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Other fields in Psychology and Related Disciplines

By: Roger Cook - Updated: 10 Apr 2012 | comments*Discuss
 
Psychology Disciplines Decision Making

Psychology can be divided into a number of disciplines and applications. In the main, these are based on the core areas of cognitive and social psychology. As such they differ either due to their focus (e.g. psychology of music), or because they are a reaction to the main assumptions of the original approach.

Focus Of Study

Some specialist areas of study within psychology are the result of focusing on a particular issue.

Family Psychology, as an example, is (perhaps not surprisingly) the application of social and developmental psychology to the family setting. The result can be a study of parenting approaches or of how particular forms of child-parent interaction might assist (or hinder) children in their learning. Research in this field is not always that scientific – articles have been written on the parenting techniques of Homer Simpson (apparently he’s a very caring modern father).

Another field, where psychologists of all types contribute, is the study of human decision making. The research includes the dynamics of decision making in organisations and groups as well as how we absorb external information and make personal decisions.

One example was a study in the 1970s where the effectiveness of an early anti-smoking initiative was explored. Individuals who wished to give up smoking were given practical advice, and to help sustain them in giving up, and were encouraged to attend group therapy sessions.

The result was that those who attended the support groups were less likely to actually give up smoking than those who just did as advised and stayed on their own. On exploration, the individuals actually found the support groups rather pleasant experiences – but if they decided to stop smoking they were then forced to leave the group, so on balance they decided to keep on smoking and enjoy the supportive group atmosphere.

Other studies have looked at how individuals alter the nature of a problem (or the attractiveness of solutions) so as to simplify the choices available. A practical example is believing that a decision needs to be made by a certain time (i.e. using time pressure to simplify the decision) and then making an initially convenient choice. Quite often, after making the decision, the individual will express regret at their choice (effectively modern psychology has an explanation for the old saying of “choose in haste, repent at leisure”).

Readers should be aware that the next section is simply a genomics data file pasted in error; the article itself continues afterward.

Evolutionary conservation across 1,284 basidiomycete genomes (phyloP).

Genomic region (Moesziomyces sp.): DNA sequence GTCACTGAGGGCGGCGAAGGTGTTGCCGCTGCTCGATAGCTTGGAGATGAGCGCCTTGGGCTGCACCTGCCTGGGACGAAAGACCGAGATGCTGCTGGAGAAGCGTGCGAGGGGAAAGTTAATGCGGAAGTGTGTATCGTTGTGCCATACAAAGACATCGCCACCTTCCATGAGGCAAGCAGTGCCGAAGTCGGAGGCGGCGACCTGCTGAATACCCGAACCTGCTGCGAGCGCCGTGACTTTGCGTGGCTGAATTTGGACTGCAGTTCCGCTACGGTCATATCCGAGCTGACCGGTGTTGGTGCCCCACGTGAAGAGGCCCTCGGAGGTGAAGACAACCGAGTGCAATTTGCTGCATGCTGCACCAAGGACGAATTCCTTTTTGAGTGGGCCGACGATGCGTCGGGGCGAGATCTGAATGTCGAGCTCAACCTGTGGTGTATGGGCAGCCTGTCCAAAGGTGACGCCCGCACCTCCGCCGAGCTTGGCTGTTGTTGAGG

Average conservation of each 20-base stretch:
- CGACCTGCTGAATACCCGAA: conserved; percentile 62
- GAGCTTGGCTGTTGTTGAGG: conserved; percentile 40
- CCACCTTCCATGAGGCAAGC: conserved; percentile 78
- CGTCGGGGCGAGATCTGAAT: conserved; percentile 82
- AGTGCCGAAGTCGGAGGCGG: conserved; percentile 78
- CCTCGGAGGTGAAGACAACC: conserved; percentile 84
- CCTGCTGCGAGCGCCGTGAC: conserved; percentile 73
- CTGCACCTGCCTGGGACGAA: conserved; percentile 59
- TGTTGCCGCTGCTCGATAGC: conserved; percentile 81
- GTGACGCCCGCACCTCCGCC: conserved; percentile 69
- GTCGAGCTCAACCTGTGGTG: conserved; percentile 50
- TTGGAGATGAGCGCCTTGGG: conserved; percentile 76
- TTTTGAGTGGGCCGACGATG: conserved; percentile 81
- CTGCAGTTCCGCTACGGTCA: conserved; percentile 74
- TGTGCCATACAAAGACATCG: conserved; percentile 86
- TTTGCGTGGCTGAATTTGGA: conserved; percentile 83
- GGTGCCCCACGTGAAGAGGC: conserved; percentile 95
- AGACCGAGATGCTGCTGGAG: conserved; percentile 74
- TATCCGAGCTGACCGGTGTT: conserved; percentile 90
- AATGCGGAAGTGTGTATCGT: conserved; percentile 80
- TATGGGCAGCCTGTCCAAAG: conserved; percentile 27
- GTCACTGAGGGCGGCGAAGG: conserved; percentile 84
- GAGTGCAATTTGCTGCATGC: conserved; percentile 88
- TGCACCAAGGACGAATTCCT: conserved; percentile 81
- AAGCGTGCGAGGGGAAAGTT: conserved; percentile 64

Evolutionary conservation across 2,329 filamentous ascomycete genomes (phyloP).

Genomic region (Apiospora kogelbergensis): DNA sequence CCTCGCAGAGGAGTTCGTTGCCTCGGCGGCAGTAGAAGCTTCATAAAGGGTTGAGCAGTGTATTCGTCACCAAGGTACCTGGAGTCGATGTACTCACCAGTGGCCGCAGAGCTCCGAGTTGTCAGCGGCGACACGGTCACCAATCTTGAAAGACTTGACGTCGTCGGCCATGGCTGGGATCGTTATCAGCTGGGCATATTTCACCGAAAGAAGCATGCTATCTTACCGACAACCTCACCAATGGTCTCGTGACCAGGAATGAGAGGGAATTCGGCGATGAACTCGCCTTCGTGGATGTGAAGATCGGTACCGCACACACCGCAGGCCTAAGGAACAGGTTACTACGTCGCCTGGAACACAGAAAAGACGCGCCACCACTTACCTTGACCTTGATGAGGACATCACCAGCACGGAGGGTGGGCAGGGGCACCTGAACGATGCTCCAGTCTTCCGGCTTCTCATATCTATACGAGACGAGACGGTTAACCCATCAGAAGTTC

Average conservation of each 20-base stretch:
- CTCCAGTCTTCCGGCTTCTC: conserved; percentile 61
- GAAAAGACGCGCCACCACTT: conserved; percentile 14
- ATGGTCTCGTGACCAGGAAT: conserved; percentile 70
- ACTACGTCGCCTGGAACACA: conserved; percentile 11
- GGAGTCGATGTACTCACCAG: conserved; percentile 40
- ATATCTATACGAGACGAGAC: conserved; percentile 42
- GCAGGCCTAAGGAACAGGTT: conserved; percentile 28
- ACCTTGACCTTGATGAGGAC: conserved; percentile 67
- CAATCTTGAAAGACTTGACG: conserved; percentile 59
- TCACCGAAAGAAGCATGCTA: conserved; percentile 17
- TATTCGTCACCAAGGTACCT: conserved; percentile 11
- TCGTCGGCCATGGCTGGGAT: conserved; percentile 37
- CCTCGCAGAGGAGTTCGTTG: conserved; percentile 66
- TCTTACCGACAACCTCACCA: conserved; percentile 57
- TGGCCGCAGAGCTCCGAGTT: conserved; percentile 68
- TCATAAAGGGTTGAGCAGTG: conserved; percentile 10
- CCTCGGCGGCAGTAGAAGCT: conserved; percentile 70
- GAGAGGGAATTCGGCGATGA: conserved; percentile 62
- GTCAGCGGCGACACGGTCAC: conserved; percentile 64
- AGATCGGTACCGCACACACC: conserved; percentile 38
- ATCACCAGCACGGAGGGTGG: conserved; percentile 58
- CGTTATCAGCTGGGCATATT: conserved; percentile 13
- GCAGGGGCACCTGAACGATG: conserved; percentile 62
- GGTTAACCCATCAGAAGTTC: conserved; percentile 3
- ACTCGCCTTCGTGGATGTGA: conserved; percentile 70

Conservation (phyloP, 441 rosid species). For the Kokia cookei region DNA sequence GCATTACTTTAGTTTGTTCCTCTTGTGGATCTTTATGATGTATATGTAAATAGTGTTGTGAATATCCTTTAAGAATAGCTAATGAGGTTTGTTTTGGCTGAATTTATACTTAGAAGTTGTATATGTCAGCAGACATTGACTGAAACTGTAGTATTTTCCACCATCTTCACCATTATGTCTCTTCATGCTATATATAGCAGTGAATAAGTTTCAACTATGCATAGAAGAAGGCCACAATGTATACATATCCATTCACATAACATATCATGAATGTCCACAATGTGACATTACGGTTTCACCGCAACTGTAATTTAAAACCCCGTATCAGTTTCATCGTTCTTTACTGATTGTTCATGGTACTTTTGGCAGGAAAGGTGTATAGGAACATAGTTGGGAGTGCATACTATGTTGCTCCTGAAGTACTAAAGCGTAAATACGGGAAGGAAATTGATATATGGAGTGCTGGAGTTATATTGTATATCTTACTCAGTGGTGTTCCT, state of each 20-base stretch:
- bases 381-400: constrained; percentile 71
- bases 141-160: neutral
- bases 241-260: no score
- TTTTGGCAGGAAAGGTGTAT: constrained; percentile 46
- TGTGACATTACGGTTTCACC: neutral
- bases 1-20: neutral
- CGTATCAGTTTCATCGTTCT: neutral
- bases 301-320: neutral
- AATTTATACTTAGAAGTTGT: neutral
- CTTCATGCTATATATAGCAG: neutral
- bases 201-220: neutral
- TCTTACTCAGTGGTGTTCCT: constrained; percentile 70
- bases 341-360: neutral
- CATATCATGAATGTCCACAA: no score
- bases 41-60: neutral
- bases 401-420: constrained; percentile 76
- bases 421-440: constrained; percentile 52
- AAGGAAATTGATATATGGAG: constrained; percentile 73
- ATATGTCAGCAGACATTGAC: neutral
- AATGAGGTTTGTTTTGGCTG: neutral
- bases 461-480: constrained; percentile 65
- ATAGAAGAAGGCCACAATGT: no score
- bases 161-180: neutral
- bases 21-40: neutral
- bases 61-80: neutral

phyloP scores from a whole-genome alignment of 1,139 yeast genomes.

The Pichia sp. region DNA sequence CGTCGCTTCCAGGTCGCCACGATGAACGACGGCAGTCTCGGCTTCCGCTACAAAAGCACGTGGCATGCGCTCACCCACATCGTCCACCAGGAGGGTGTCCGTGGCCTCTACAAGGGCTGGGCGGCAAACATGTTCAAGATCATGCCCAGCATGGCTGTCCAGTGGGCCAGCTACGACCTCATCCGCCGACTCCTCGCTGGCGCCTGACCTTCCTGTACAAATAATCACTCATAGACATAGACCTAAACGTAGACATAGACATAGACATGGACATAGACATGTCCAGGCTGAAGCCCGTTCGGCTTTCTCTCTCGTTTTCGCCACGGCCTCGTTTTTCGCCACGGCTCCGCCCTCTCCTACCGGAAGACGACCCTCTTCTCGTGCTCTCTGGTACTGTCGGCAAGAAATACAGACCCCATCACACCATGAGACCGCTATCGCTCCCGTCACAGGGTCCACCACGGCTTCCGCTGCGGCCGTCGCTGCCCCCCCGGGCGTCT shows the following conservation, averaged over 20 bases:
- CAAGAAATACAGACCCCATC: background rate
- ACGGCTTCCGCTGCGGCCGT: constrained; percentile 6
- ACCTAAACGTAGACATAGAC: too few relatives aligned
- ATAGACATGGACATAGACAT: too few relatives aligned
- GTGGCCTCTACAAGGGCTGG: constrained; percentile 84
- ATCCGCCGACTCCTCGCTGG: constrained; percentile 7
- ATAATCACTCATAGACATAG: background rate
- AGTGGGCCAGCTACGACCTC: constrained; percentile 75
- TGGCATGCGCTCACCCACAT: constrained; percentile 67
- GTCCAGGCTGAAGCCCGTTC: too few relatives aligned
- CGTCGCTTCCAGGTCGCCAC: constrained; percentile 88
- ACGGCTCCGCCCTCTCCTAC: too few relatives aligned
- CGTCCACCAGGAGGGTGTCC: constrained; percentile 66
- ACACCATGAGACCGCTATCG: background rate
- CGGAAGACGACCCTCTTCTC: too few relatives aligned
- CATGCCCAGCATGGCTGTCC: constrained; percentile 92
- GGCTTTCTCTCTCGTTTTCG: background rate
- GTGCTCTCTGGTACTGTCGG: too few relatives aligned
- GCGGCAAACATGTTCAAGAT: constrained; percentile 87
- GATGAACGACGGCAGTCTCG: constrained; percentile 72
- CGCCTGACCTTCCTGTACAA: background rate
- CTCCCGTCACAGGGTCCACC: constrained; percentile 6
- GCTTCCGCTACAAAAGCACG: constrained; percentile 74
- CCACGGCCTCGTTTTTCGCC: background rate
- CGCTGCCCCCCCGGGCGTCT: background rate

Another related field is how groups accommodate different opinions when making decisions. In theory a group should be better than the separate individuals as it has the ability to draw on the full range of expertise, previous experience and skills available to it. In reality many groups are too quick to close off options and members will often place ensuring a pleasant working environment as being much more important than disputing a decision (though they may be less willing to take full responsibility if it does turn out to have been an error).

Reaction

Other fields in psychology are often a reaction to what is seen as a fundamental error in their original discipline. Thus, as noted elsewhere, social psychology is seen by some psychologists as being too reliant on experiments conducted in universities using groups of students. One response to this was the development of “Constructionist Psychology” with its focus on how people form their beliefs (and sometimes alter them) in real world settings.

Going Back To School

Less common in the UK is the idea of schools of psychology. This is more common in Europe where certain Universities will openly identify their approach to the subject as Gestalt, Freudian or Jungian.

Implications

Most UK undergraduate degrees will consist of modules in cognitive, social and developmental psychology (this is essential to meet the BPS requirements). However, even within this core structure, the research focus of the department may lead to an emphasis on one or another area of application (and psychology can be applied to topics as varied as music and athletic prowess).

At the postgraduate level, you will find a range of highly specialised degrees that are connected to the research focus of that particular department.

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